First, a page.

Slide 37:Local Policies Vary (contd)

    AZ (Prescott): Healthier US challenge; follow AZ standards for all schools soon (comp foods) WY (Sweetwater): contact at school level; Healthier US Challenge; concessions recs modified based on backlash from community

    Slide 38:State Role

    USDA clarified that states need to check that districts have a policy But no mention of any state role in: ensuring that all policy requirements are met assessing policy quality assisting districts with policy development or implementation monitoring policy implementation

    Slide 39:NASBE State Strategies To Support Local Wellness Policies (CDC-DASH funded project)

    48 states are actively providing guidance, assistance, and support in one or more of the following ways: Additional accountability requirements Additional policy content requirements Policy compliance checking Resolutions encouraging local policy action Policy guidance materials State-level advisory councils Other state initiatives

    Slide 40:State Strategies To Support Local Wellness Policies (contd)

    19 state legislatures, state BOE, state agencies have gone beyond the federal guidance and adopted requirements to strengthen policy evaluation and accountability. At least 11 states have passed laws or adopted regulations that establish wellness policy content requirements regarding nutrition, physical activity, or both and that go beyond the general requirements of the federal government. At least 4 states have established state-level workgroups specifically tasked with providing guidance on implementing Section 204 local wellness policies. NASBE Document Oct. 2007NASBE Document Oct. 2007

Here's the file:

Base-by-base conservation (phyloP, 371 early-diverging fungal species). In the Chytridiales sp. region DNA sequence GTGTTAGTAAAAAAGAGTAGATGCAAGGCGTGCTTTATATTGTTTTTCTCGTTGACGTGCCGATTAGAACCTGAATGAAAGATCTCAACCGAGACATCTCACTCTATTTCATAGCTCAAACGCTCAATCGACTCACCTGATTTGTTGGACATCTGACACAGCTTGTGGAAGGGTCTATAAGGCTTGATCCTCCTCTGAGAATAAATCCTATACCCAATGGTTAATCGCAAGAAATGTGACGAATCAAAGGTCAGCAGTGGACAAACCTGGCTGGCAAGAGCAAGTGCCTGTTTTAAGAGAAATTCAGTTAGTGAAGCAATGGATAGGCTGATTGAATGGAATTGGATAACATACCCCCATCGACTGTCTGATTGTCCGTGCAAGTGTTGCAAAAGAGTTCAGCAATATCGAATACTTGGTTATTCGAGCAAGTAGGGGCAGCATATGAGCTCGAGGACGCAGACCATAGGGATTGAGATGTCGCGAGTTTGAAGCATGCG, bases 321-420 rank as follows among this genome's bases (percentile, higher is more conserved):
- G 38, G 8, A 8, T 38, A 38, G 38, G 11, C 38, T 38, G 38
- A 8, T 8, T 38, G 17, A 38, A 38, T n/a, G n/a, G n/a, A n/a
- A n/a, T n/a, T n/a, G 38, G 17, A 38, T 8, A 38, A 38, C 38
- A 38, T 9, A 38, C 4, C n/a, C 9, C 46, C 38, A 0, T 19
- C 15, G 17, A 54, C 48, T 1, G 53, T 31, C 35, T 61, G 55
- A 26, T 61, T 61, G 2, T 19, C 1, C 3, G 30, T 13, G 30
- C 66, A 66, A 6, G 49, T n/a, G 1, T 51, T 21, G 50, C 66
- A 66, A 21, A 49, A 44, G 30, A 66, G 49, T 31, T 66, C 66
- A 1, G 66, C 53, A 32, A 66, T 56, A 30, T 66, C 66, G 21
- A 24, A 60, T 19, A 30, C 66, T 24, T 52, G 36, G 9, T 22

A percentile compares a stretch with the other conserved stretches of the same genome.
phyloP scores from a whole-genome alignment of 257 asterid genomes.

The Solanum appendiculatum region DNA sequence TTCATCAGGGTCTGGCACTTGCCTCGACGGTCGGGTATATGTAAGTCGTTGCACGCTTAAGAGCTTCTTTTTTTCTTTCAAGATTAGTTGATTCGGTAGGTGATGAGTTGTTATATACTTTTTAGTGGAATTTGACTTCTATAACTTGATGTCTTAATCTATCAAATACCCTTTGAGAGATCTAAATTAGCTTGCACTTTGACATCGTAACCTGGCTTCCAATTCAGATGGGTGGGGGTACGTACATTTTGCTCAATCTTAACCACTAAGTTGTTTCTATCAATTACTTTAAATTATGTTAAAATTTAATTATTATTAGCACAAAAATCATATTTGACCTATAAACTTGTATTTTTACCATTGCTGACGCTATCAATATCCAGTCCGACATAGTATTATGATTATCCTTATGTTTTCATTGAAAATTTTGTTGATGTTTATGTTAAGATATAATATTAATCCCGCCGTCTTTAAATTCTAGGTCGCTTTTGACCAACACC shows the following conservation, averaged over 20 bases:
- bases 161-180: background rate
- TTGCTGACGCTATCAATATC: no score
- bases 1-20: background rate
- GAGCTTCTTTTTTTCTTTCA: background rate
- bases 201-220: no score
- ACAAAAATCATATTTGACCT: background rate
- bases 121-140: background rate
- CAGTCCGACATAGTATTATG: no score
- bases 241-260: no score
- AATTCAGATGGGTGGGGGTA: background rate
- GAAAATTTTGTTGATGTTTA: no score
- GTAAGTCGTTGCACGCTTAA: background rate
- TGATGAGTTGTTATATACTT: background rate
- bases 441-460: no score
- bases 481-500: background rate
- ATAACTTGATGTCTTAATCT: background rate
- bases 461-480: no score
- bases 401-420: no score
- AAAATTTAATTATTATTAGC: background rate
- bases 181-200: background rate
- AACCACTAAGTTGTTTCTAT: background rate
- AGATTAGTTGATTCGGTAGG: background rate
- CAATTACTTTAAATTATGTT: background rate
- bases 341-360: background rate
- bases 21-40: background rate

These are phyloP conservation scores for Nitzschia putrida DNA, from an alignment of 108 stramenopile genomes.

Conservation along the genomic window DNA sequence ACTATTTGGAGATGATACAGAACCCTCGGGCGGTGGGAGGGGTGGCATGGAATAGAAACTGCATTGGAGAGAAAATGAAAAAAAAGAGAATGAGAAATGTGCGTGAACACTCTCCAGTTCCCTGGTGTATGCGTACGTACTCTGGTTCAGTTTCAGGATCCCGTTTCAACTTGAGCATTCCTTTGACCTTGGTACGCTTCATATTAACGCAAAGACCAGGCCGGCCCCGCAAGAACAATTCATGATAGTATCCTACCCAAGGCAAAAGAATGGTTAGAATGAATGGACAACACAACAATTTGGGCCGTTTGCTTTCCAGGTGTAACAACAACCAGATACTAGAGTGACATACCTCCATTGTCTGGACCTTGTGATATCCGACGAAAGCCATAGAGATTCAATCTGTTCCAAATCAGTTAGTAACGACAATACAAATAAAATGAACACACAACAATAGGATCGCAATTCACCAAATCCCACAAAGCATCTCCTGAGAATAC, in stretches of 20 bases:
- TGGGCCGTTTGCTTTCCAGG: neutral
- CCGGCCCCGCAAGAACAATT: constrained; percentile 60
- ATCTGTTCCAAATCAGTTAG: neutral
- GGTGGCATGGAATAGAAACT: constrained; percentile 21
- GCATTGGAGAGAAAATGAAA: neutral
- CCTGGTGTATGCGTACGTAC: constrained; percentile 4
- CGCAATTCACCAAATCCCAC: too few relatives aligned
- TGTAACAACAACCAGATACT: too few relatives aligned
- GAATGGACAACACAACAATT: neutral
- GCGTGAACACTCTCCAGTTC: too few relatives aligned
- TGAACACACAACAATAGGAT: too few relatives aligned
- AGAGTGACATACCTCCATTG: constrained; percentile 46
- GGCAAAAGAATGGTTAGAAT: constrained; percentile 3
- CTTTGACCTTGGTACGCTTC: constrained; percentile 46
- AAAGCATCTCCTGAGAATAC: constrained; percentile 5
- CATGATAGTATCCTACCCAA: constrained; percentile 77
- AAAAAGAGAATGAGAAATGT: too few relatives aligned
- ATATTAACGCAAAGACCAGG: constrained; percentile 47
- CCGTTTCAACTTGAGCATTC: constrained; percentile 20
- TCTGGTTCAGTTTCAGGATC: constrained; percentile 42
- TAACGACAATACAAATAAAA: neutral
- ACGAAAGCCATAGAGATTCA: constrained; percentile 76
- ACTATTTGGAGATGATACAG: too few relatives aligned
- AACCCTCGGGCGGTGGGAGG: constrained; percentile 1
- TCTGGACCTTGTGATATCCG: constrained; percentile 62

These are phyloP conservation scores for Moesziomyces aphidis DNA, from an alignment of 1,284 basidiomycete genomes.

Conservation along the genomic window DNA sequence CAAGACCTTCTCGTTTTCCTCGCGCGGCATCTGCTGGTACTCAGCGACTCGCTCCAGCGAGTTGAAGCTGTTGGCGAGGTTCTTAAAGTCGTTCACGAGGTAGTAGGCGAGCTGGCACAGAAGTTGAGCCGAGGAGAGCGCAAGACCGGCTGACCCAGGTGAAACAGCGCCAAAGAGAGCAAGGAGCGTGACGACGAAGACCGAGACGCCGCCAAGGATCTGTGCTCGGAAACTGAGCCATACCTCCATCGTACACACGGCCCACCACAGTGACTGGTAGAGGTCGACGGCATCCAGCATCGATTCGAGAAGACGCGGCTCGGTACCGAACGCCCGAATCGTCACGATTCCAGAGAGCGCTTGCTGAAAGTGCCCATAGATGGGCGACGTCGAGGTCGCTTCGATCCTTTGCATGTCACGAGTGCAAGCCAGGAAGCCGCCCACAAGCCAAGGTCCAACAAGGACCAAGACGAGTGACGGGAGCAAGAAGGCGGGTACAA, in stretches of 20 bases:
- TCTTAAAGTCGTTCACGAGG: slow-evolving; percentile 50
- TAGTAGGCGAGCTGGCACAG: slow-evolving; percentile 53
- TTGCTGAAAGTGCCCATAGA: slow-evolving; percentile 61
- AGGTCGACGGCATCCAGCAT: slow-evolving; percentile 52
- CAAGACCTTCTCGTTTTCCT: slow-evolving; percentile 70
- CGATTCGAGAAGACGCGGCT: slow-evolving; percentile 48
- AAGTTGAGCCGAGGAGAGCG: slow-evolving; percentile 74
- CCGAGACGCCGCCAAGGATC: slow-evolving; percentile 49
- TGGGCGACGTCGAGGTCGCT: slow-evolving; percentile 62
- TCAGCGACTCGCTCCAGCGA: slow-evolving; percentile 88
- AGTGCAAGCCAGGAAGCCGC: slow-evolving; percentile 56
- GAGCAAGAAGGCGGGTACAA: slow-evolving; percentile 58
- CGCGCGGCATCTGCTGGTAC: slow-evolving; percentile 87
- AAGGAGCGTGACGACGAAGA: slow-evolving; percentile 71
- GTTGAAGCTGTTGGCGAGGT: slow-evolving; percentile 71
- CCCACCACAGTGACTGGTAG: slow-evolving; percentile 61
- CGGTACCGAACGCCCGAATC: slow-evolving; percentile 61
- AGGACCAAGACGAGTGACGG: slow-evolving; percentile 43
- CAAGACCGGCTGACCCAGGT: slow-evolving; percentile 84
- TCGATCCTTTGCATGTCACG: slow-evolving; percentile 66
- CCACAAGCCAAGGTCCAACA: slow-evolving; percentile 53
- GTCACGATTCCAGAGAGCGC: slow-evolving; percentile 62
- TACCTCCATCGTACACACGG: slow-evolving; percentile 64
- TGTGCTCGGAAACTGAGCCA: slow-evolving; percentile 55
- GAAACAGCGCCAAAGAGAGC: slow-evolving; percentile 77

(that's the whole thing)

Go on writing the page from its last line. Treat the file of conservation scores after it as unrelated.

Slide 41:Strong State Policies = Strong District Policies

    AZ: AZ DOE developed nutrient stds for comp. foods in ES, MS and school-sponsored events; no FMNV during the normal school day; no sodas; fund raising is exempt. TN: milk, water, 100% juice, low cal only; snacks: 35/10/35 w/ sodium limits; portion limits. CA: 35/10/35; milk, water, 50% juice; more lenient for MS/HS CT: milk, water, juice only; limits on nutrients; v. detailed; stds for entrees & snax 35/10/35; 10 per lunch

    Slide 42:Observations

    Vending: strongest Food Services: also seeing improvement (food costs a challenge) Fundraising: difficult to tackle-more recommend Nutrition ed: inconsistent and not well implemented Physical activity: considerable challenge Other school-based activities: mainly staff wellness

    Slide 43:Challenges